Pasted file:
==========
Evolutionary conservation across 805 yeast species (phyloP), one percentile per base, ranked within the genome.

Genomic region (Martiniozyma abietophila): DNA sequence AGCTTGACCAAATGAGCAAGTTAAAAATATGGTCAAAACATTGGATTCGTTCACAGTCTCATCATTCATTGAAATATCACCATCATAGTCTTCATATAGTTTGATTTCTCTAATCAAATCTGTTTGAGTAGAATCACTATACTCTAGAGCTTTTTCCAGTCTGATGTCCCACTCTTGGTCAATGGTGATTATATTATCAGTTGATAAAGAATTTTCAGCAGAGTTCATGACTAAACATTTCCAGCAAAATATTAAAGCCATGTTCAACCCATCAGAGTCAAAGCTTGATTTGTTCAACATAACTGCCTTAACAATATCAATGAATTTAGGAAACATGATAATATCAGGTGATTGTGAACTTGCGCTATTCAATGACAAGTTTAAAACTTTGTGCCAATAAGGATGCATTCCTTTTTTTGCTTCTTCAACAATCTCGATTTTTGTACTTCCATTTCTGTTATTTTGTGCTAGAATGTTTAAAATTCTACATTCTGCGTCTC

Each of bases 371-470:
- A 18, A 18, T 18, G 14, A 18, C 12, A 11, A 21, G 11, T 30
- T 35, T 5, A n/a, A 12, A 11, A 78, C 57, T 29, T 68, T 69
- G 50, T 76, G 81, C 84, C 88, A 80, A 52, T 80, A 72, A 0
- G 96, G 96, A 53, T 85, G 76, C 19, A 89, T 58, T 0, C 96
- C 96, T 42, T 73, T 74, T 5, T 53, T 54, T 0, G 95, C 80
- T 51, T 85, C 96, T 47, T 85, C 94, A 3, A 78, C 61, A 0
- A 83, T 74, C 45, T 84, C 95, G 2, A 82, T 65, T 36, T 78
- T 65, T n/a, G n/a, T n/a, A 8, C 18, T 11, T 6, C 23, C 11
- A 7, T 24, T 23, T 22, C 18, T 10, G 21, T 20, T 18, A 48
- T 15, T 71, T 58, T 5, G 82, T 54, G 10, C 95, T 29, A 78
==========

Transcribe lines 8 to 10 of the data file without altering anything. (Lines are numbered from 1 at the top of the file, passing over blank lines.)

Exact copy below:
- C 96, T 42, T 73, T 74, T 5, T 53, T 54, T 0, G 95, C 80
- T 51, T 85, C 96, T 47, T 85, C 94, A 3, A 78, C 61, A 0
- A 83, T 74, C 45, T 84, C 95, G 2, A 82, T 65, T 36, T 78